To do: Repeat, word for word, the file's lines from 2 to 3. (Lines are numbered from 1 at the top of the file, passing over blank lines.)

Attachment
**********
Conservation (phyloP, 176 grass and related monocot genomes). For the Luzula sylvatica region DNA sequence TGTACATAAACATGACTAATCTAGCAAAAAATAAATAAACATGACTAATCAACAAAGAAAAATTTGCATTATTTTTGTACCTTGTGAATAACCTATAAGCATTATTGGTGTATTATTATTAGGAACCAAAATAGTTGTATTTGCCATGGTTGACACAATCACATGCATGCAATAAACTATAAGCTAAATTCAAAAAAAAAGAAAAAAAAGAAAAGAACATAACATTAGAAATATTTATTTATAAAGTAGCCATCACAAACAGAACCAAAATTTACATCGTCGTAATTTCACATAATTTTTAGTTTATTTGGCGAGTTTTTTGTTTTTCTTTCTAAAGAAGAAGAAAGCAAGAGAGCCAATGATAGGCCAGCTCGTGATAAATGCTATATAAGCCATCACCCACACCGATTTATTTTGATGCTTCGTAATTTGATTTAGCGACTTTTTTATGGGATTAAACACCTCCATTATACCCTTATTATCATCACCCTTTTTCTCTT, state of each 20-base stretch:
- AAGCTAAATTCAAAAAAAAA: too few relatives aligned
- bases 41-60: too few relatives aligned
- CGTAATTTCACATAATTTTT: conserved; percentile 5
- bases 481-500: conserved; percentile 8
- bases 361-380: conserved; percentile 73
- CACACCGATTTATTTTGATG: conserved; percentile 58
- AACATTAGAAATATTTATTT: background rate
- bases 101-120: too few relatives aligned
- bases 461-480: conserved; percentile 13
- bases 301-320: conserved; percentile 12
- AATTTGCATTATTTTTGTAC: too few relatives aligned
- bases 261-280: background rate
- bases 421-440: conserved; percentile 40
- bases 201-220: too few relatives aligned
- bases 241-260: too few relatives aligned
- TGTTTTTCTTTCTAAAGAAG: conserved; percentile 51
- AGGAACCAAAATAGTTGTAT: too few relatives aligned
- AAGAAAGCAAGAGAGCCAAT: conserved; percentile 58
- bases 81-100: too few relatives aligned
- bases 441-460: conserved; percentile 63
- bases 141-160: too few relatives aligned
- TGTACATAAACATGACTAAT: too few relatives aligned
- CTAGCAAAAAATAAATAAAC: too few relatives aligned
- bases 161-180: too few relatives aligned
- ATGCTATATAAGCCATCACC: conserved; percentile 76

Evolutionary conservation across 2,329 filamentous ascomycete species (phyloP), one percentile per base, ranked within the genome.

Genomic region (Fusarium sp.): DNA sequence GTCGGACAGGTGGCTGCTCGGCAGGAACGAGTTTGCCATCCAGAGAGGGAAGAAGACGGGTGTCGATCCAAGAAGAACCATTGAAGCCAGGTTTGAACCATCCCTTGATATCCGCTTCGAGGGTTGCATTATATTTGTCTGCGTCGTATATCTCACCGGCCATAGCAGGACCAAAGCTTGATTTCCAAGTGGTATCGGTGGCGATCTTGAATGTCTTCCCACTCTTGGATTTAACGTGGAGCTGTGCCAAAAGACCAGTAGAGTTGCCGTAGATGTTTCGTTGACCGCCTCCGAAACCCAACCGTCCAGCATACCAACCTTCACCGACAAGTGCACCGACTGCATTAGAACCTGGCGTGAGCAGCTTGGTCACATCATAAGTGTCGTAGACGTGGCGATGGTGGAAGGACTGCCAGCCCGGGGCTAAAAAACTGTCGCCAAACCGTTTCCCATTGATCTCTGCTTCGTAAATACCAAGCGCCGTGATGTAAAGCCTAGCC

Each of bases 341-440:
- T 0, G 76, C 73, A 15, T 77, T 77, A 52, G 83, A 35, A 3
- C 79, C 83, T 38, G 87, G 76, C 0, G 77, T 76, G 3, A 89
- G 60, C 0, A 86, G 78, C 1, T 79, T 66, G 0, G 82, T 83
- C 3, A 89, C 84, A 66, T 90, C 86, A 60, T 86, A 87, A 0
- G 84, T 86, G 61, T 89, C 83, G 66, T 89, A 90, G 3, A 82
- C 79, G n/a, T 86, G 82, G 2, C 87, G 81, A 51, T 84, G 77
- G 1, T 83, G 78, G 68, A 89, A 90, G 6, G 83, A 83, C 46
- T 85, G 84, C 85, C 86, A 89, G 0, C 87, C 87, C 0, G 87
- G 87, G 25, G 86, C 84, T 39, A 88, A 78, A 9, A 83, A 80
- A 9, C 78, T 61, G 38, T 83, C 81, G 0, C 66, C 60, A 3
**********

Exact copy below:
- AAGCTAAATTCAAAAAAAAA: too few relatives aligned
- bases 41-60: too few relatives aligned